- Remember that politicians truly believe that they are trying to help others. I know that this one is a stretch, rarely do I perceive that those in politics are truly altruistic, without their own motives and agenda. There really are people who are unjustifiably selfish and whose interests are not in the interest of the greater good. Even still, and here’s the biggest stretch for me, someone who is promoting the agenda of “special interests” still is benefiting others, albeit a select few. Meditate on the fact that even those who are selfish don’t want to suffer.
- Everyone deserves compassion. There isn’t one person, libertarian or republican, tea-party or democrat, who isn’t deserving of compassion. As a registered nurse, I’ve taken care of the wealthy and the downtrodden, the caring and the careless, the well off and the homeless, the democrat and the republican. And in all that time, there’s never been a single person whom I didn’t wish to help to feel better and to be free of physical or mental suffering. It’s just that simple. When you meditate on compassion, imagine that you’re the politician who you don’t like. Imagine that you are experiencing what that person is experiencing. Imagine how much you want to feel happy. And then imagine sending that happiness to this person.
The ideas presented in this post may not appeal to everyone, nor may they seem easy to digest. Even for me (and I’m writing this stuff), I find myself struggling with how to find compassion for those whose actions or words go against my basic sense of what is “right.” Yet, when I dig down, when I ask myself who these people are, I find myself realizing that we’re all human, we’re all doing our best to get along in the world, and trying to do what is “right.”
Maybe if we focused on our commonness more than our differences, we’d find ways to take the politics out of government, and simply be able to do what benefits all of humankind. Dreaming? Perhaps. Far-fetched? Maybe. But the alternative is to continue to go on, fighting for our “small self” without realizing that by doing so, we’re fighting against the greater good that is humankind.
So, should I keep politics out of these discussions? Are there things that I forgot to say? Is there another way to bring compassion into politics? What do you think? Let me and others know what you find think. And, as always, please feel free to contact me if you’d like to see additional content or other discussions on this site. For more information on how to meditate, exercises in working with the breath, and other nifty stuff, please see the Related Posts below.
How Do You Meditate?
I assume, perhaps incorrectly, that those who read this blog know how to meditate. If you’re already familiar with how to meditate, then I hope that what I have to offer here is of some benefit to you in your practice.
If you haven’t meditated before, or are new to the practice, I suggest that you download the free ebooks that are available on this site and use them as tools to get started in your practice. Additionally, go to the tab for “Meditation” above (or click on this link) to read posts on meditation. If you’re a healthcare practitioner, I would (humbly) suggest that you consider purchasing a copy of the book, Minding the Bedside: Nursing from the Heart of the Awakened Mind, as a resource for learning to meditate as well as a lot of other great information.
As always, please feel free to drop me a note with any specific practice-related questions or if you need clarification on any of the information that I’ve provided in this post or anywhere else on this site.
Finally, please read the recent update on the Indiegogo campaign for this site, it’s important. Thanks.
An Update on the Indiegogo Campaign (A small piece about paying it forward)
It’s been almost four weeks since the launch of my book’s Indiegogo campaign. The primary purpose of the campaign has been to help me to relaunch my book and to get it into the hands of as many nurses worldwide as is possible. But, I’m also doing it so that I can relaunch this site and provide even more great and FREE content to you, my readers.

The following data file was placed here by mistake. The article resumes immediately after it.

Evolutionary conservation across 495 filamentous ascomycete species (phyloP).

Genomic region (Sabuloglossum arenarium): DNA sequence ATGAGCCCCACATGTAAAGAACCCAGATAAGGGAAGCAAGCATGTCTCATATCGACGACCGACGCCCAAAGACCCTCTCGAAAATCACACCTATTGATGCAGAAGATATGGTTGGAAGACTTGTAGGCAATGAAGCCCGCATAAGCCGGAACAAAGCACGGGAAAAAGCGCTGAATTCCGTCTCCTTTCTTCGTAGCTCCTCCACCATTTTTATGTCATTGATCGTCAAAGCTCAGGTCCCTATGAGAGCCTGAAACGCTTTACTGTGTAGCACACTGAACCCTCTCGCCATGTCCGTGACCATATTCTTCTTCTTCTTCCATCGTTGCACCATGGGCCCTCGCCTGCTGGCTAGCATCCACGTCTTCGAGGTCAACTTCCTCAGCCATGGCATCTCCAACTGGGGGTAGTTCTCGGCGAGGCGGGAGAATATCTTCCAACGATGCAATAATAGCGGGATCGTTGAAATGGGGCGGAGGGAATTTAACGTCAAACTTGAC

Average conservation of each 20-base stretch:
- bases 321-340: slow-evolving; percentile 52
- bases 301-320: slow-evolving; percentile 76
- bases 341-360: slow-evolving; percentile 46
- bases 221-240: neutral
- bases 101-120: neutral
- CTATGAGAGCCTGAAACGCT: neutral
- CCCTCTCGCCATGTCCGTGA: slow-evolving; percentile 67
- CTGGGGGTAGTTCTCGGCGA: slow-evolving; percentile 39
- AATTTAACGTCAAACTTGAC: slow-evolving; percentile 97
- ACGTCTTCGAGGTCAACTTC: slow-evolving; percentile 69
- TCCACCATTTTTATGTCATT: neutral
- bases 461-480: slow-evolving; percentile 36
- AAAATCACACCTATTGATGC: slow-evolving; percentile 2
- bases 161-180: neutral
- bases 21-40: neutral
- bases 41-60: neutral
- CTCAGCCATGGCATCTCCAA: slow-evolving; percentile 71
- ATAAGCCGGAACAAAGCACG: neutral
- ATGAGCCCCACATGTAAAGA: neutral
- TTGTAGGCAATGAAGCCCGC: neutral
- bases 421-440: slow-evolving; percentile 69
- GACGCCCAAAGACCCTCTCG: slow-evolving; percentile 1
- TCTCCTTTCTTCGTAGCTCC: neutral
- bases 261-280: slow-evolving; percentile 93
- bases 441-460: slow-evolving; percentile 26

For twenty months, I’ve been plugging away at creating content, posts, free ebooks, and even audios so that you can be supported in your meditation practice. Now I’m asking you to become part of a founding-community here to improve this site and all that it has to offer.
Since launching the Indiegogo campaign, I’ve found out that its success depends entirely upon a number of things:
- How many people view and share my campaign
- How many of these “shares” are through facebook, twitter, etc
- How many people comment on the campaign, and lastly
- How many people fund or contribute to the campaign.
What these actions do is to take my campaign from the back pages of the site, where it’s buried among hundreds of other campaigns, and bring it to the front so that more people can see it and contribute to it. This is VERY important.
I’m asking all of my readers and subscribers to at least visit the site – found here: http://www.indiegogo.com/mindingthebedside – and share or comment on it. If you have the means to contribute, please do so. Even small amounts count (and you can get some cool gifts too!) But if you can’t contribute, I understand. Please at least check it out and make the “social links” that will help to bring it to the front.
***ALSO, please share the site with others and encourage them to do the same.
Thank you all in advance for doing this. I know that your lives are busy and full and that time management, physical energy, and finances are challenging to many people right now.
This site has tons of tools for learning how to meditate and be compassionate.
I encourage you to look through the HUNDREDS of articles that I’ve written and especially check out my weekly meditation tips and other useful meditation materials provided for your health and well being. Please let me know if you’d like to discuss anything with me, have any questions or need clarification regarding anything that I’ve written about.
Other Great Meditation Resources and Information:
Please view the Related Stuff below for help getting started in your meditation practice! Also don’t forget to download my free e-book, Can Meditation Change the Way that You View Your World? and download the free e-book, How to Work with the Four Distractions to Meditation and get started learning how to deal with some of the major obstacles in meditation.
[i] Rinpoche, Sogyal. The Tibetan Book of Living and Dying. San Francisco: Harper, 1992, pg. 187.